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Dr. H.W. Evans, Imperial Wizard of the Ku Klux Klan, Leading His Knights of the Klan in the Parade Held in Washington, D.C. The three million members of the Klan after WWI were quite open in their activities. Many were small-business owners, independent professionals, clerical workers, and farmers. Members marched in parades, patronized Klan merchants, and voted for Klan-endorsed political candidates. The Klan was particularly strong in the Deep South, Oklahoma, and Indiana. Year: 1926
Freedom Riders, Jackson MS, 1961 "... civil rights activists who rode interstate buses into the segregated southern US in 1961 to challenge the non-enforcement of US from 1946 & 1960 that ruled that segregated public buses were unconstitutional. The Southern states had ignored the rulings & the federal government did nothing to enforce them. The first Freedom Ride left Washington, D.C., on May 4, 1961... "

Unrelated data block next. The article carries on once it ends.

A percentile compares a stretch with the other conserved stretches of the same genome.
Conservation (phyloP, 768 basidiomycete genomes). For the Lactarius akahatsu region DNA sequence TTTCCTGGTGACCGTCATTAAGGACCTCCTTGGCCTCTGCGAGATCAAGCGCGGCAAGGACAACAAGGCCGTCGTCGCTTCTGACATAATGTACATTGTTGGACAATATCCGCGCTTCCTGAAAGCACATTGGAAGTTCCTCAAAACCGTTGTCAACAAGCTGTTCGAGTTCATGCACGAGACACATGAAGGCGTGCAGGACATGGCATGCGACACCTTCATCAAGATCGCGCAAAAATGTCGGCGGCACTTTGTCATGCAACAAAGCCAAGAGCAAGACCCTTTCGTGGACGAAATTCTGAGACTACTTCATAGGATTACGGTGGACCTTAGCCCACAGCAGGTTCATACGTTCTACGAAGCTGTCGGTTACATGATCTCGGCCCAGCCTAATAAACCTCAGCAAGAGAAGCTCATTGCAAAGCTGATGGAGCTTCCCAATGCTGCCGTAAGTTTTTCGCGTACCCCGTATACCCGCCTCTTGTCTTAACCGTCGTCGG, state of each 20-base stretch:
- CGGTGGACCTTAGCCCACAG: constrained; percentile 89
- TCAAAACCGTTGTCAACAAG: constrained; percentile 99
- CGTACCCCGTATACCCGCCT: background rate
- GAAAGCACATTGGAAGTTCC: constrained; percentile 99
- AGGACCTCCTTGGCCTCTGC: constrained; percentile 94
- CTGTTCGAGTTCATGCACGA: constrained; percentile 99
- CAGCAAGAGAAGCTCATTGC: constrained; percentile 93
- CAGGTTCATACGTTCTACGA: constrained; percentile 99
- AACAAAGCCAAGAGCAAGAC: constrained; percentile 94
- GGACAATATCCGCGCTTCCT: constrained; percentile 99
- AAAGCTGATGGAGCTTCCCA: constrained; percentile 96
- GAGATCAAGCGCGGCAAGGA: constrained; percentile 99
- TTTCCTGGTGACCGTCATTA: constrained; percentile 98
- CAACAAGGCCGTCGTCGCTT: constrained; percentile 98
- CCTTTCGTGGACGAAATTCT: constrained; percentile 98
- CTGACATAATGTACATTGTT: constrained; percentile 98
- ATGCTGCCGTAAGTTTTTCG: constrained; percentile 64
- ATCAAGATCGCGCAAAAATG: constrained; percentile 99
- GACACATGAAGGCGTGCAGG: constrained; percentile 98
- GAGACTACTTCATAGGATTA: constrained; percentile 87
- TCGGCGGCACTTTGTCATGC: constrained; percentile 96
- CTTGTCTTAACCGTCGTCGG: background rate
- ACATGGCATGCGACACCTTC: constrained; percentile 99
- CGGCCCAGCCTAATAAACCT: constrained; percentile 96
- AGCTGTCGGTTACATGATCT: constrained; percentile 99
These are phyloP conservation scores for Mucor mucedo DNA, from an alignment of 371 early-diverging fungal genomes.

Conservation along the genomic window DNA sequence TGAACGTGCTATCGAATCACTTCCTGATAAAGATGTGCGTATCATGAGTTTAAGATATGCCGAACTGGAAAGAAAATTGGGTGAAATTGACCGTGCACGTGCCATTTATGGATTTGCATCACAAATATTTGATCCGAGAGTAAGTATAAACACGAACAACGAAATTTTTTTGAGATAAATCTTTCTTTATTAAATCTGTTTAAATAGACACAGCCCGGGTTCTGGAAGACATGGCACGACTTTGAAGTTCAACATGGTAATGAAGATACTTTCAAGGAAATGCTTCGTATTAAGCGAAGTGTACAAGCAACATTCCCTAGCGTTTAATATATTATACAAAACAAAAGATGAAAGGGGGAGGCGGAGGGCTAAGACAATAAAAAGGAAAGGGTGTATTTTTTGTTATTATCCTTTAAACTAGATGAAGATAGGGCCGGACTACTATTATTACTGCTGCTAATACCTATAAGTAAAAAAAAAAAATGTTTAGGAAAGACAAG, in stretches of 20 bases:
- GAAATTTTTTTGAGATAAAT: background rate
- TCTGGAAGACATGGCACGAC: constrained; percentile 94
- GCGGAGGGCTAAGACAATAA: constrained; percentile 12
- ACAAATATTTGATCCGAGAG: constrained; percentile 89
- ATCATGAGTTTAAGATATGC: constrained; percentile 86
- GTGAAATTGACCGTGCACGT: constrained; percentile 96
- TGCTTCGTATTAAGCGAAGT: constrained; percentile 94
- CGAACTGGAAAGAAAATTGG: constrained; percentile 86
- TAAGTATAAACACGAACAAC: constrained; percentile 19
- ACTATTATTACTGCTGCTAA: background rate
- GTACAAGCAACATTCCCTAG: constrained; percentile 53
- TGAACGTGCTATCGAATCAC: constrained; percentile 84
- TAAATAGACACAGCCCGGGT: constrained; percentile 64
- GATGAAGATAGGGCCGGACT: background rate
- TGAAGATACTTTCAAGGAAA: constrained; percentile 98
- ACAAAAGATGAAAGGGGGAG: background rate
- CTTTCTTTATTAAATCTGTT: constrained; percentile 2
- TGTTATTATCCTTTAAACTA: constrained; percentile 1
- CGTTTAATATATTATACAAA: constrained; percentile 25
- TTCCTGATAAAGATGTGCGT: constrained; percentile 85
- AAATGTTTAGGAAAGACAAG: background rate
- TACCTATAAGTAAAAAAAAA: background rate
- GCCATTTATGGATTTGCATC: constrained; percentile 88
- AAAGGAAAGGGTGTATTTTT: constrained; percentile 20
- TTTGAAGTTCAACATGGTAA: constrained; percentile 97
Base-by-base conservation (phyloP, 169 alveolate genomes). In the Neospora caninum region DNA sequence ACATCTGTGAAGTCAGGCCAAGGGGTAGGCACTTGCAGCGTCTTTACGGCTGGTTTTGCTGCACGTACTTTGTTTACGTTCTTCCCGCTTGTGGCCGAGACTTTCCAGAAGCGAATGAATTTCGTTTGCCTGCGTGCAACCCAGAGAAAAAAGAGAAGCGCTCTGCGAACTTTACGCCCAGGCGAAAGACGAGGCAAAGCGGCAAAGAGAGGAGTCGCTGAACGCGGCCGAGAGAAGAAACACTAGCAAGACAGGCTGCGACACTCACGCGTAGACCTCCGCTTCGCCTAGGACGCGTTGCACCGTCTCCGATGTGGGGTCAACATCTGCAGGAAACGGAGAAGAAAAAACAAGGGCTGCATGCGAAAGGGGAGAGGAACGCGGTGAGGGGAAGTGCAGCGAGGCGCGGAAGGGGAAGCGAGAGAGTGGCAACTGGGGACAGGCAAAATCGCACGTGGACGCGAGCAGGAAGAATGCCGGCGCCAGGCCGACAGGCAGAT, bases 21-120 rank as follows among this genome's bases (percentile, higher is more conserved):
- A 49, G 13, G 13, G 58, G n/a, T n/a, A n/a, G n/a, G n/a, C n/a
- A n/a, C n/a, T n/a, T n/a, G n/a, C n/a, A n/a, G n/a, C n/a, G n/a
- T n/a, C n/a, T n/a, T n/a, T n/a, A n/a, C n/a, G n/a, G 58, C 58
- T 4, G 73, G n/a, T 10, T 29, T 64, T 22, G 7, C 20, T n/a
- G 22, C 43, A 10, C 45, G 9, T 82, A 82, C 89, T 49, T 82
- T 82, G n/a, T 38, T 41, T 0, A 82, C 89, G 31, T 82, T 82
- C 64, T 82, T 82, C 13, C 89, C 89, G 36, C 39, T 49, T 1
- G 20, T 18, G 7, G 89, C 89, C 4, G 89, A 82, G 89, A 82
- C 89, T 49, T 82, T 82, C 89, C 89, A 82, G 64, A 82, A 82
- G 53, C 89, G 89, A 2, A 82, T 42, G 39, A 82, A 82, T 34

© Bill Eppridge, 1964, Mrs. Chaney & young Ben, James Chaney funeral, Meridian, Mississippi James Earl "J.E." Chaney (May 30, 1943 – June 21, 1964), from Meridian, Mississippi, was one of three American civil rights workers who were murdered during Freedom Summer by members of the Ku Klux Klan near Philadelphia, Mississippi. The others were Andrew Goodman & Michael Schwerner from New York City.
In 1965, at Jackson, Mississippi, Matt Herron took an iconic and ironic image from the civil rights era as a white policeman rips an American flag away from a young black boy, having already confiscated his ‘No More Police Brutality’ sign.